Parents who refuse to vaccinate their children will miss out on government benefits of up to $15,000 per child under a new measure announced by Australian Prime Minister Tony Abbott.

Under current laws, families with children who are not immunized can still receive annual childcare rebates and other benefits if they have a personal, philosophical or religious objection.

Tony Abbott

Australian Prime Minister Tony Abbott says rules would be tightened to only allow a small number of religious and medical exceptions to opt out of vaccinations. (Stefan Postles/Getty Images)

Abbott said the rules would now be tightened to only allow a small number of religious and medical exceptions, but he would not say how much the move was likely to save.

"This is essentially a 'no jab, no pay' policy from this Government," Abbott said.

"It's a very important public health announcement, it's a very important measure to keep our children and our families as safe as possible."

Social Services Minister Scott Morrison said he only expected a very small number of families to be exempted from the new policy.

Morrison said parents seeking a religious exception would need to be registered with their church or similar organization.

"That's the only basis upon which you can have a religious exception, and there are no mainstream religions that have such objections registered so this would apply to a very, very small proportion of people," he said.

"It'd be lucky to be in the thousands, if that."

"The choice made by families not to immunize their children is not supported by public policy or medical research, nor should such action be supported by taxpayers in the form of childcare payments," Abbott added in a joint statement with Morrison.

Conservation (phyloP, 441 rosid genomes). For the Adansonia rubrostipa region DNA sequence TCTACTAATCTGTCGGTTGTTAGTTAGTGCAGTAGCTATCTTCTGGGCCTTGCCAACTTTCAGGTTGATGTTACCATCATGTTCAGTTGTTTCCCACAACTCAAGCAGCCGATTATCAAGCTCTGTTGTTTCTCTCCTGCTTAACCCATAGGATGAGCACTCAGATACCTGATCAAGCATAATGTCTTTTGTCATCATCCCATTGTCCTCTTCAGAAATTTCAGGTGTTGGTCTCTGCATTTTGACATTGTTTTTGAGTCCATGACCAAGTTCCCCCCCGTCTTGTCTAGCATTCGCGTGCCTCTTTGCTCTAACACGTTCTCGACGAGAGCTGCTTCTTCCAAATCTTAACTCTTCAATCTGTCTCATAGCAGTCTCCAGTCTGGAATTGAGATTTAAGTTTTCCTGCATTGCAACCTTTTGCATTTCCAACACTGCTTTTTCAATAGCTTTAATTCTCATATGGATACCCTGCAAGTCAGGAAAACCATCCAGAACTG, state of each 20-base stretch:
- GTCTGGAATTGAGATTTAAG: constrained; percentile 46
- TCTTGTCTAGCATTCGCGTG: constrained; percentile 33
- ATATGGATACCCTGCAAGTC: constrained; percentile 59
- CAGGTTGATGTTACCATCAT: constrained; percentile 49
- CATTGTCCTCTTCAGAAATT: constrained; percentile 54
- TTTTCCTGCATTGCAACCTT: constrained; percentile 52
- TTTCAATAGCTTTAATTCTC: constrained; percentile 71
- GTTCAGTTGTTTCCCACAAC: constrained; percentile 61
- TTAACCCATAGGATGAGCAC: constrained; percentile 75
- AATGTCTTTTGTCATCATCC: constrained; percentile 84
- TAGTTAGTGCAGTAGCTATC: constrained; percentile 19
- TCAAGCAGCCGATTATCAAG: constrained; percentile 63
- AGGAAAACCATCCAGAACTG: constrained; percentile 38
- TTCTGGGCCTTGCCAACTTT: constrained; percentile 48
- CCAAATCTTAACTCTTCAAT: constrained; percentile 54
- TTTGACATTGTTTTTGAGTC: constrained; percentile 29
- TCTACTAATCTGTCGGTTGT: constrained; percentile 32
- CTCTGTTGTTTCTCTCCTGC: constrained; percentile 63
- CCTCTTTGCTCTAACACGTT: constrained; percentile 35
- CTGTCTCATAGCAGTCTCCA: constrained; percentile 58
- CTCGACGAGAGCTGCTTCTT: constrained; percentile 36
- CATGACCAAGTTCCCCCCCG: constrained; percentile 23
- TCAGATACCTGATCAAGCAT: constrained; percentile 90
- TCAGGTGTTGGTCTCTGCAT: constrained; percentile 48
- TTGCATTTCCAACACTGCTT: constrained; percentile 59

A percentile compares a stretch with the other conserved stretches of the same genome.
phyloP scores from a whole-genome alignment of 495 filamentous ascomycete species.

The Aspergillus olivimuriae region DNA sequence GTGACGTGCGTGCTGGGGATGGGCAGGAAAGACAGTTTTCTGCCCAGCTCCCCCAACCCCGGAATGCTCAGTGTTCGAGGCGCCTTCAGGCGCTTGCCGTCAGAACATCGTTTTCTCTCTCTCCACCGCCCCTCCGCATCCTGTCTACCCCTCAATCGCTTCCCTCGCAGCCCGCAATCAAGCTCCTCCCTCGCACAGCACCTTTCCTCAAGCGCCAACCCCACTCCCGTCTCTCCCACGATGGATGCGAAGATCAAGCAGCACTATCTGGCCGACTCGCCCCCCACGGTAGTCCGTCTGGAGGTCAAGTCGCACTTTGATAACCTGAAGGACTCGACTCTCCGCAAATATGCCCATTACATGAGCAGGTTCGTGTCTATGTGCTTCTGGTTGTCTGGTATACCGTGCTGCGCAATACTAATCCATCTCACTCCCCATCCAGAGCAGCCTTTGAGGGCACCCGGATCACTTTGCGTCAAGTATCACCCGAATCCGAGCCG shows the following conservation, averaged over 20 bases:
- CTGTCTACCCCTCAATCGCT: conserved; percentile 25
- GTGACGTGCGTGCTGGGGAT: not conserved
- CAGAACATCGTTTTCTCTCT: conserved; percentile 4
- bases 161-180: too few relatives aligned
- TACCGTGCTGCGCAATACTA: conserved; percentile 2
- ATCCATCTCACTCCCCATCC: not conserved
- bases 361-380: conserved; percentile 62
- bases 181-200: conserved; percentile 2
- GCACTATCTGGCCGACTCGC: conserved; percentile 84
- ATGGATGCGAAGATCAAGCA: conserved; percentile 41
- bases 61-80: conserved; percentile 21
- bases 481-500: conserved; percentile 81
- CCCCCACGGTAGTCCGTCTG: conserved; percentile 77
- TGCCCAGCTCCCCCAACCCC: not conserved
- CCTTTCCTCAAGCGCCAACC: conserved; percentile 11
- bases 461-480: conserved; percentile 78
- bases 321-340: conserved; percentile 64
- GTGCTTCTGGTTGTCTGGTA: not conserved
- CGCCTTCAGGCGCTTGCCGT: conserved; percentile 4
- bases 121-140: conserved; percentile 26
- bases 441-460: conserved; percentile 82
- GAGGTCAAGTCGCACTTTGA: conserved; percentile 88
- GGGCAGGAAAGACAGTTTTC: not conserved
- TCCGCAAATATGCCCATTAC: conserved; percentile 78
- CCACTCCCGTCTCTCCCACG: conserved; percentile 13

Safety of children paramount in public policy: Opposition

Under the policy which the coalition took to the last election, and which is supported by Labor, "conscientious objection" would no longer be allowed for parents who refuse to vaccinate their children but still want to receive child care payments and family tax benefit supplements.

Opposition Leader Bill Shorten said it was a sensible step.

"We believe fundamentally in the science of vaccinations and we fundamentally believe that policy should be made by the best evidence and the best science," he said.

"And we would say to the Liberal Government, we're pleased that you're agreeing with our position and yes we will cooperate to make sure that the safety of our children is what is paramount in public policy."

Jo Briskey from advocacy group Parenthood has also welcomed the move.

"Well this will hopefully increase the rates of immunisation, which unfortunately are starting to fall behind the rates that are safe for our community," she said.

"So we're hoping to see less parents choosing not to vaccinate their kids."

Australia has vaccination rates of over 90 per cent for children aged one to five years.

But the government said more than 39,000 children aged under seven were not vaccinated because of their parents' objections — an increase of more than 24,000 children over the past decade.